- a corporation, trustee of a trust or general partner of a limited partnership where an individual not ordinarily resident in Australia, foreign corporation or foreign government holds a substantial interest of at least 20 percent
- a corporation, trustee of a trust or general partner of a limited partnership in which two or more
- foreign persons hold an aggregate substantial interest of at least 40pc.
Australia should welcome Chinese investment
Rawdon Briggs, Director for Rural & Agribusiness Colliers International supports the view that the Chinese own a much greater percentage of agricultural land than what the foreign land register reveals, but believes Chinese purchases are beneficial depending on how the asset is operated.
“The boxes are ticked if the property is run by Australians, if it employs more people and if it is developed further. Some of the more conservative European investors tend to lock their assets up, whereas the Chinese tend to want to develop them. Without that type of investment who else is going to do it?” he said.
“The Chinese are not necessarily buying the crown jewels.”
Bruce Gunning agrees.
“The Chinese interests that I have sold properties to are currently employing more farm workers, including management, than the previous owners. They are attempting to improve the properties to make them more productive by the introduction of additional capital. I don’t see any of that as a bad thing,” he said.
“I had this discussion with some clients today who said we should welcome Chinese investors because they have the ability to make land more productive, they come with new technology and new ideas compared to a lot of Australians who have been very comfortable doing very little for a long time. Everyone’s against progress. We’re a nation of knockers,” Mr Gunning said.
Below is a list of the Chinese investors and the Australian beef/cattle properties they have purchased as listed in last week’s property report.
Yiang Xiang Assets Pty Ltd – a Chinese private sector company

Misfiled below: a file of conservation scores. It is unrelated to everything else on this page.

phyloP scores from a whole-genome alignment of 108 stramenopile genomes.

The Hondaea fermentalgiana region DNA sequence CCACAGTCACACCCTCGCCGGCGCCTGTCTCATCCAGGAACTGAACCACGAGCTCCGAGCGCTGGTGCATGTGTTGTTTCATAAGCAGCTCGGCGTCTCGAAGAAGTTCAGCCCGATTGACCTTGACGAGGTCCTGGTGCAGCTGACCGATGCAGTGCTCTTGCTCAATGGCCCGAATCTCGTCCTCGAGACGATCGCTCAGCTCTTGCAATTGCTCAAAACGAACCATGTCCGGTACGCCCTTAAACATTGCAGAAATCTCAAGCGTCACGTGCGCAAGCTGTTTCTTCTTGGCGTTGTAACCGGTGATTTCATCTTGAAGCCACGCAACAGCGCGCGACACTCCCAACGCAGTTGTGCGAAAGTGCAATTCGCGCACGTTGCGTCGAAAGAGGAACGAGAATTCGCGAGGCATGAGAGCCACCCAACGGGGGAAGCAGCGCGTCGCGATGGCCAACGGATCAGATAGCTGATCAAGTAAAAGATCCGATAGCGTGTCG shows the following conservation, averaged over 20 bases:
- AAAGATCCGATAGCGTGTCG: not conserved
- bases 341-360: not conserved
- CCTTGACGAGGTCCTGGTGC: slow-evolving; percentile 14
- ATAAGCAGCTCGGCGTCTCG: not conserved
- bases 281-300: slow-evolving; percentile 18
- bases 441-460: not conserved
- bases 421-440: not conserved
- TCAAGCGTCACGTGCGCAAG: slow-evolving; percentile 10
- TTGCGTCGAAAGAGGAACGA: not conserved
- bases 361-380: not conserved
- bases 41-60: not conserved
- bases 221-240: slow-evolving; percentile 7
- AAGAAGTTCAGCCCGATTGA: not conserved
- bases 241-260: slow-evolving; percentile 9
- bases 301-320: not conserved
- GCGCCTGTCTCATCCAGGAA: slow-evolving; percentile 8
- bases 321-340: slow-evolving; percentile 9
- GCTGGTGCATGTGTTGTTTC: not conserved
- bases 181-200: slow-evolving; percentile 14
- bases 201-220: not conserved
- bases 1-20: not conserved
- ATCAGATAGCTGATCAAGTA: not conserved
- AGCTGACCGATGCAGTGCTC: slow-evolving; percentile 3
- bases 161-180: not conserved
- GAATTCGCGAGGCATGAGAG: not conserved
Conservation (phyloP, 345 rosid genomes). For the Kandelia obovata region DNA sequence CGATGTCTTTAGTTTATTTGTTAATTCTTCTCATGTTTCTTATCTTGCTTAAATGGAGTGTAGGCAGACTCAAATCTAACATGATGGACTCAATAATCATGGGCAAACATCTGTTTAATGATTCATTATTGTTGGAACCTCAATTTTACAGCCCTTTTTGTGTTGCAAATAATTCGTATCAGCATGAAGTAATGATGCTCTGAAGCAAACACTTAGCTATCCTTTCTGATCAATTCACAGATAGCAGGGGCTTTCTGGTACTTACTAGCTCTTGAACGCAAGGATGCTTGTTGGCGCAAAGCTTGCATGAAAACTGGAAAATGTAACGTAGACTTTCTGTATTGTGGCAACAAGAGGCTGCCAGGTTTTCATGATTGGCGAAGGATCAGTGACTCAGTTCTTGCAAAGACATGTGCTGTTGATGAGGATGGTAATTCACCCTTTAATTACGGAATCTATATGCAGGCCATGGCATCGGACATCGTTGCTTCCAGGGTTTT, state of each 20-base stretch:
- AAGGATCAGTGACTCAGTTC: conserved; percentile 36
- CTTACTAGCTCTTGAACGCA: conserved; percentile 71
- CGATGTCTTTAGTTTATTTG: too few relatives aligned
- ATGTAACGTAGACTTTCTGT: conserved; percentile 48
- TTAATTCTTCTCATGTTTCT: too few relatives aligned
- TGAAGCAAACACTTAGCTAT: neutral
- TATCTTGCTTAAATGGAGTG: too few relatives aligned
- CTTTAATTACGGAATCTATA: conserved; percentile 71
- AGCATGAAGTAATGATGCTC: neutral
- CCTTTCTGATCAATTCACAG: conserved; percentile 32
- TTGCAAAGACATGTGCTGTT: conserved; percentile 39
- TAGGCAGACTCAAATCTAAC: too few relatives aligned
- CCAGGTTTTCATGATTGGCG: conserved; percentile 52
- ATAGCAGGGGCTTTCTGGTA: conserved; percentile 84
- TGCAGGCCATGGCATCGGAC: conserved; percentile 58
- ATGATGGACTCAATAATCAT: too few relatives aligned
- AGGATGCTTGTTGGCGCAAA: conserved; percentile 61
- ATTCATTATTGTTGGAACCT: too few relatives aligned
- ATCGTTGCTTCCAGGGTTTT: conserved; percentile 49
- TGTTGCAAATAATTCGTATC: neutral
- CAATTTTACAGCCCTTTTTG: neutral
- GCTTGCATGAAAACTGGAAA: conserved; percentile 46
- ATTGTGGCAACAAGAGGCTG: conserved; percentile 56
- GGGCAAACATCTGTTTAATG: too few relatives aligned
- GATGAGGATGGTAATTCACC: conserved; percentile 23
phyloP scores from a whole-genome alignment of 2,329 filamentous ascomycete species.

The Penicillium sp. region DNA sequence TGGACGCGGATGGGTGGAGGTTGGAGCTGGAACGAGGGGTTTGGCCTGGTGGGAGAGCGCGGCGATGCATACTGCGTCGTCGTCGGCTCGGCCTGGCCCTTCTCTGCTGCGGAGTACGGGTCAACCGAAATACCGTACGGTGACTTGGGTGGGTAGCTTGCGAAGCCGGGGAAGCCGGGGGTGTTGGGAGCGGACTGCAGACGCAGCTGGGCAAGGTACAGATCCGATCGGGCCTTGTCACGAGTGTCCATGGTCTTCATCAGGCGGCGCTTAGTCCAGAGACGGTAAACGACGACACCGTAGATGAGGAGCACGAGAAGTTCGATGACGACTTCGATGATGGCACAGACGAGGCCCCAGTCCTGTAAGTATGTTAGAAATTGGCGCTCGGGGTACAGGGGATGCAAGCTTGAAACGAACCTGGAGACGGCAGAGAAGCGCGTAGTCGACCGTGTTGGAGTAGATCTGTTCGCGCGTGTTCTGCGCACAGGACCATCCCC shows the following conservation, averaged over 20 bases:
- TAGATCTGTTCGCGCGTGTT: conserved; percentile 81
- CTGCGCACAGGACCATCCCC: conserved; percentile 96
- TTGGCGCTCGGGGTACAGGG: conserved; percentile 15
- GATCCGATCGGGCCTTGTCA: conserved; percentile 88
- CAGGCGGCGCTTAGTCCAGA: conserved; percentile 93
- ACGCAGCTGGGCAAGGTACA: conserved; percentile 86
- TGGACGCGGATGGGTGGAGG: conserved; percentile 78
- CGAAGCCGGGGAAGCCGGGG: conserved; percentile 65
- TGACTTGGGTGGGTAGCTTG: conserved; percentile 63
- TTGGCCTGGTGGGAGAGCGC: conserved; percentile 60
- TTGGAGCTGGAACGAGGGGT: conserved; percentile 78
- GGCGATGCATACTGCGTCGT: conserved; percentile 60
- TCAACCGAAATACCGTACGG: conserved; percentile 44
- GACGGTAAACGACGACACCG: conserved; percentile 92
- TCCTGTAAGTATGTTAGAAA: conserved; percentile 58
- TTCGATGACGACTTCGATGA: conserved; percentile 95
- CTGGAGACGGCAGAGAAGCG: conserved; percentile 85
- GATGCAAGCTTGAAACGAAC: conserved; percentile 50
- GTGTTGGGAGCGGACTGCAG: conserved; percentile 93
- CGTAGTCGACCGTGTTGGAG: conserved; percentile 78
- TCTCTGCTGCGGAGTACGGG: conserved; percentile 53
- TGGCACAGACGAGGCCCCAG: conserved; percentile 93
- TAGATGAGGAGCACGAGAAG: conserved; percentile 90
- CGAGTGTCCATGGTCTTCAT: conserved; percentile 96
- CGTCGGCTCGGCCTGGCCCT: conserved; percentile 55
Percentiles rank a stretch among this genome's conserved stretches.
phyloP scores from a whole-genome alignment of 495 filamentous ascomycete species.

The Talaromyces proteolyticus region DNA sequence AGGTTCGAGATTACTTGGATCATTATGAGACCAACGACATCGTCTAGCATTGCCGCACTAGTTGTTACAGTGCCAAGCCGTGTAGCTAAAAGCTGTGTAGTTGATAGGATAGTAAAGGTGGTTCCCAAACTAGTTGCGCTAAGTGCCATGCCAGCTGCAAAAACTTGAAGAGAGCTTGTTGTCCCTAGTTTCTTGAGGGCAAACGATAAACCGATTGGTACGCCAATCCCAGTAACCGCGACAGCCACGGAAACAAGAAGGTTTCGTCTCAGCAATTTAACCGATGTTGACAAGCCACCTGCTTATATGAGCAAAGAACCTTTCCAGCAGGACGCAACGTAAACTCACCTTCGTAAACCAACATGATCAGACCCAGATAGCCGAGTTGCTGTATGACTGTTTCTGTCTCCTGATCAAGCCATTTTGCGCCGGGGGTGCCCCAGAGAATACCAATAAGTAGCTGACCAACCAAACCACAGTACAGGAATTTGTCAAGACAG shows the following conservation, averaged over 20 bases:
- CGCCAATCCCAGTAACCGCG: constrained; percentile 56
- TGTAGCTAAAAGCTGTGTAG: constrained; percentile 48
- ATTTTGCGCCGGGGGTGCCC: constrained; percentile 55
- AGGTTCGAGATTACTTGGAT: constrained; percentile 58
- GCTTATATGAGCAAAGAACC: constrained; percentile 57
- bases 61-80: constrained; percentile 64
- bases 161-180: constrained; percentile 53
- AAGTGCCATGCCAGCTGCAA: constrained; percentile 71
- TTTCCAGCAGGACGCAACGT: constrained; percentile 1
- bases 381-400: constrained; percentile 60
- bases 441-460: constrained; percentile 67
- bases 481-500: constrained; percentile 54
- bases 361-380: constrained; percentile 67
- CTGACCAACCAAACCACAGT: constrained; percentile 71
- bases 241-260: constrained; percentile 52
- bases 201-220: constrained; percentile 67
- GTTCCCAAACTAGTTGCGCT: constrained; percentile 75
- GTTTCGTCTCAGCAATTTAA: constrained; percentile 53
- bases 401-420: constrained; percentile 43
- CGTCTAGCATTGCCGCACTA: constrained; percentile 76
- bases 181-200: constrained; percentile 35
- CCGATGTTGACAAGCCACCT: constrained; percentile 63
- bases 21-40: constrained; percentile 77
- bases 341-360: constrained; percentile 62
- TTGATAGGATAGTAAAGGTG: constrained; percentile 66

- Elizabeth Downs Station – 205,000ha
Orient Agriculture – a private Chinese company
- Undabri – 11,935ha
Xingfa Ma – one of China’s richest men. His company, Tianma Bearing Group, established TBG Agri Holding Limited, in August last year as a subsidiary company in Australia.
- Emu Downs* (Cervantes, WA) – 8000ha
- Balfour Downs & Wandanya Station – 639,500ha
- Wollogorogang & Wentworth Stations – 705,700ha
The Hailiang Group – one of China’s top 500 companies. The conglomerate, controlled by Feng Hailiang – reportedly China’s 90th richest, has interests across mining, real estate, agriculture and education.
- Hollymount Station – 35,000ha
- Mount Driven- 15,000ha
Li Family – beef cattle entrepreneurs (directors of Fucheng Woodlands, who also hold a joint interest in the wholly owned Australian subsidiary Fucheng Australia).
- Eilan Donan & Breadalbane – 2200ha
The Dashang Group – retail and supermarket giant. It has been buying land through an Australian subsidiary known as Australia Aulong Auniu Wang (AAAW).
- Glenrock Station – 30,868ha
- Clear Hills – 1100ha
ABL Red Meat – an Australian registered company representing a Chinese meat importer and wholesaler.
- The Mount Feedlot
The Fucheng Group – a buyer of automotive interior and exterior parts
- Woodlands – 31,000ha
- Woodhouse Station – 4953ha
Rifa Salutary (Australian arm of China’s Zhejiang Rifa Holding Group) is one of China’s biggest textile manufacturing companies (a former state-owned machinery company)
- Blackwood* (Dunkeld, Vic) – 2420ha
- Cooplacurripa – 22,500ha
- Kerriki & Number One – 1457ha
- Highland Plain, Avondale, Stonefield and part of Durkin – 4050ha
- Middlebrook Park and Kooroon – 8000ha
Kimberley Agricultural Investments (Shanghai Zhongfu’s Australian entity)
- Carlton Hill Station – 367,500ha
- Kyabra Station – 5260ha
Shanghai Zenith (the Australian operating arm of Shanghai CRED established in 1999) – one of the largest real estate developers, owned by Chinese billionaire Guiguo Jie.
- Yakka Munga – 189,000 ha
- Mount Elizabeth – 200,000 ha
- Kookynie – 1m ha
- Marvel Loch farmland – 14,000ha
* These two properties were purchased prior to 2014 and have not been included in the results.